Generally, in training evaluation research, the delegate becomes the focus of measurement. Unless one can demonstrate that training has achieved the learning outcomes it set out to achieve (ie increased knowledge, capability, techniques, skill, reactions, etc) then evaluations offer organisations little value. Without such evidence of effectiveness key stakeholders are unable to make informed decisions either about the future of training or about the strategies and actions needed to support the transfer of competence. Although delegate based evaluations are critical, an often overlooked element in determining the effectiveness of any training programme is the issue of delivery, in particular those who deliver violence management training (the trainer). This research set out to identify the competencies that make for an effective violence management trainer and to review practices and procedures associated with the selection, development and management of trainers.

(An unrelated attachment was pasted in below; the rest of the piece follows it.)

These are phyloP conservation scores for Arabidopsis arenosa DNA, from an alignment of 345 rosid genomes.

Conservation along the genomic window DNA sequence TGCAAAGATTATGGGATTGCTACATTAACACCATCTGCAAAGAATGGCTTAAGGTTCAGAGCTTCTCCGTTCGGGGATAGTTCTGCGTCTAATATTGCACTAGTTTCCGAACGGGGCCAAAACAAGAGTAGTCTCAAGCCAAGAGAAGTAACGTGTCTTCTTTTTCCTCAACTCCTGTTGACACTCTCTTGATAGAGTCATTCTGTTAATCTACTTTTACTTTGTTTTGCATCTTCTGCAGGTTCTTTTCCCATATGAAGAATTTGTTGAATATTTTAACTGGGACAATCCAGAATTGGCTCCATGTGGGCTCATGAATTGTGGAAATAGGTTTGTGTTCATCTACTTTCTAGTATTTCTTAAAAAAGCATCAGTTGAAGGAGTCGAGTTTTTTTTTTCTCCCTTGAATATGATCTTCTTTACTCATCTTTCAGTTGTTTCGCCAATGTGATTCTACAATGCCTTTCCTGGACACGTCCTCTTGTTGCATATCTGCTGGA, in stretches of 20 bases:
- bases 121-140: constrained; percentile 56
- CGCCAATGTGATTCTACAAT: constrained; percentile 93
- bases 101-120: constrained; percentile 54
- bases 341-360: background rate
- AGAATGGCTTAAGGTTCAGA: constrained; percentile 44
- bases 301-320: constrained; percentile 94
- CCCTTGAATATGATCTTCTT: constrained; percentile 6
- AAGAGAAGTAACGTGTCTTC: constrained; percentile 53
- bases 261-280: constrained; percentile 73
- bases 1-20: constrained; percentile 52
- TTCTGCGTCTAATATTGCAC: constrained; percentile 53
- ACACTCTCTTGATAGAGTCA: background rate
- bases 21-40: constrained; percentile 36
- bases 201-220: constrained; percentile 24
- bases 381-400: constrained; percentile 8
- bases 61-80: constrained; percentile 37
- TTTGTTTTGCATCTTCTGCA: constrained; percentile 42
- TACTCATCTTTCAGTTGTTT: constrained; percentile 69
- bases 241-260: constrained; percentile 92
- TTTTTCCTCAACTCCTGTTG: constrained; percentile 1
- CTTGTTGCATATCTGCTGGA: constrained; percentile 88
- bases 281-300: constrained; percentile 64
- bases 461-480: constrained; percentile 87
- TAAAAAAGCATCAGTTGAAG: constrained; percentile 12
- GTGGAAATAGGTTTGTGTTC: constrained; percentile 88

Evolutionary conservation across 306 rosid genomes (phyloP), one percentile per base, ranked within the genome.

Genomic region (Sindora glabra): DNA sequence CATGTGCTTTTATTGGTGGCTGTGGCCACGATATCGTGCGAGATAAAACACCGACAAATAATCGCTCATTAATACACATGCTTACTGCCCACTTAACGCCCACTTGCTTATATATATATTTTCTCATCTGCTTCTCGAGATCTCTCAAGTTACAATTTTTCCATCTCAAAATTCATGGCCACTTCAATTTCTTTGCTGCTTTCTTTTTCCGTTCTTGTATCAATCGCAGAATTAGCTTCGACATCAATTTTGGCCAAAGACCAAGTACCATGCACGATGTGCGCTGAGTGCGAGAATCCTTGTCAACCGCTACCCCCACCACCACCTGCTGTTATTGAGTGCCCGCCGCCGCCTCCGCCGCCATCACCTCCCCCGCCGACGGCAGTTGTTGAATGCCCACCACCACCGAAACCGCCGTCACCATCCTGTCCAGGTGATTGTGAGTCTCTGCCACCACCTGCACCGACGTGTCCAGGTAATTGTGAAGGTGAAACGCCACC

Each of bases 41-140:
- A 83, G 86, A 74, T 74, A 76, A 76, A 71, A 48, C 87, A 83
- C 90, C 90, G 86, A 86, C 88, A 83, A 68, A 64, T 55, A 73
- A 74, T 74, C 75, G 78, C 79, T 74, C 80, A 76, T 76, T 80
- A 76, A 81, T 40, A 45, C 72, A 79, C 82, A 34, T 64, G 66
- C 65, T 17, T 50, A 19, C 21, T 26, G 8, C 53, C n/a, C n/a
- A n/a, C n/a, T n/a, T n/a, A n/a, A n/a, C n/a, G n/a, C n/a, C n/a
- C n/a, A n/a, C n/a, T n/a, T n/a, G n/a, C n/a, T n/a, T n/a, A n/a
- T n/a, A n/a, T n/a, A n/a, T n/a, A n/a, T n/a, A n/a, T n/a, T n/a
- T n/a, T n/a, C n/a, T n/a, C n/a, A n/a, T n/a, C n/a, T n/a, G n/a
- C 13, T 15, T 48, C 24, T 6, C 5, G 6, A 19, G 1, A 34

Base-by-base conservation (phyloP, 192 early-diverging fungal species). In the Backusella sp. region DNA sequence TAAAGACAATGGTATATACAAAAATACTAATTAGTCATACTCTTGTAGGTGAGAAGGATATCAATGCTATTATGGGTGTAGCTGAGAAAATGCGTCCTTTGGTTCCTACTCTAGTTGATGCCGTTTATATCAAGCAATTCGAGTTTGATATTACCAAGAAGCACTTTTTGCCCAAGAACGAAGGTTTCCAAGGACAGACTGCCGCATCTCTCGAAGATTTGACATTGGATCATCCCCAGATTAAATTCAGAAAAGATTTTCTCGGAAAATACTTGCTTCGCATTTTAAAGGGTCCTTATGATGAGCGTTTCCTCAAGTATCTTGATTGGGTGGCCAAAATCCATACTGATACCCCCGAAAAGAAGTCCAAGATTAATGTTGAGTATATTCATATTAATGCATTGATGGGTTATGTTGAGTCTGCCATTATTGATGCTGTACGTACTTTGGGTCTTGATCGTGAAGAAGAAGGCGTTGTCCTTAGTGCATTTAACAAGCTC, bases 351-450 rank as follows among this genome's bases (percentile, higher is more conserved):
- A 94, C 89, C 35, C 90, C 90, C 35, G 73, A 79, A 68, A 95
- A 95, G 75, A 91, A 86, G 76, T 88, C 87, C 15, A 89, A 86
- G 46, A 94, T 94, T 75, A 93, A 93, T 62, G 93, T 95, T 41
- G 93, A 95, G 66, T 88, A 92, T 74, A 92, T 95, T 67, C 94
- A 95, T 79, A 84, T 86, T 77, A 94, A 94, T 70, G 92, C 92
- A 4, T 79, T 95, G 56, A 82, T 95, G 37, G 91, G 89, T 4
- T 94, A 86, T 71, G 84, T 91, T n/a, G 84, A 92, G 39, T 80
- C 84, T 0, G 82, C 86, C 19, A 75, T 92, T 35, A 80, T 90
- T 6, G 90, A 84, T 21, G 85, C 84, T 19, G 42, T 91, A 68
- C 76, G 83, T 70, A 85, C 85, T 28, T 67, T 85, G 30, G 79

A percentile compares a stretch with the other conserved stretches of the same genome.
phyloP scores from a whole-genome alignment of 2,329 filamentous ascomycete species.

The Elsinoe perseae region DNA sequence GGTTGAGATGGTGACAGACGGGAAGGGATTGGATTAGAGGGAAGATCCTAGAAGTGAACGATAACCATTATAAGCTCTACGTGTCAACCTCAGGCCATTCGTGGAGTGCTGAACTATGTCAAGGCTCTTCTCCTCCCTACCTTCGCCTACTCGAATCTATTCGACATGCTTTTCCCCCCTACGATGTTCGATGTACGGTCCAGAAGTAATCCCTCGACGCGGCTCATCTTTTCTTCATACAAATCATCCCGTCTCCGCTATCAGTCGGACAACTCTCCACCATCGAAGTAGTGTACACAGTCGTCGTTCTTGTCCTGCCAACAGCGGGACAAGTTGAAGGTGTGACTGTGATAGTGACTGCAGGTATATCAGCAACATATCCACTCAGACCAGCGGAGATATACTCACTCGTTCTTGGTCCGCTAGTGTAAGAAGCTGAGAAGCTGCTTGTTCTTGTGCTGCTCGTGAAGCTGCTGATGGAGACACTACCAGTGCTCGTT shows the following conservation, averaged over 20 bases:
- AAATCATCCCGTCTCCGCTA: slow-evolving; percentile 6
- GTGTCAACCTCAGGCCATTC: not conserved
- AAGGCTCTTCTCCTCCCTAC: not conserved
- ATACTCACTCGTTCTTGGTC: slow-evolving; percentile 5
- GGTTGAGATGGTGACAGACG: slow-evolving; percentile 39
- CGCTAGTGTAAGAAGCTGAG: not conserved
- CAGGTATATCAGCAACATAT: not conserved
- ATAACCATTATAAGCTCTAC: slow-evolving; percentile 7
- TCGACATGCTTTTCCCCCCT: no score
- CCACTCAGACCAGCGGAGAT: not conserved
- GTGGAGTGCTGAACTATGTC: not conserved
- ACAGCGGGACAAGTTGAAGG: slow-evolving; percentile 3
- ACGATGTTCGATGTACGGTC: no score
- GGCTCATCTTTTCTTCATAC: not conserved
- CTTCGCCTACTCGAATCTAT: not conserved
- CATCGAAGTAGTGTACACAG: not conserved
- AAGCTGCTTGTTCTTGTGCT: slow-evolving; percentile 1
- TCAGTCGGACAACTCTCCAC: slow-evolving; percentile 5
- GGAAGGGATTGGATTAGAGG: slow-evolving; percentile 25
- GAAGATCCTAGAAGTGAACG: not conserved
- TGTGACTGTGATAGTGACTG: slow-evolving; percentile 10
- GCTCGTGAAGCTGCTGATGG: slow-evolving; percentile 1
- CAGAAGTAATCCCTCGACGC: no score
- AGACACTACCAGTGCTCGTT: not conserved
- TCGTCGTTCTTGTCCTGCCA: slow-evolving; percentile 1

This report and the work it describes were funded by the Health and Safety Executive (HSE) and the NHS Security Management Service (NHS SMS). Its contents, including any opinions and/or conclusions expressed, are those of the authors alone and do not necessarily reflect HSE policy.
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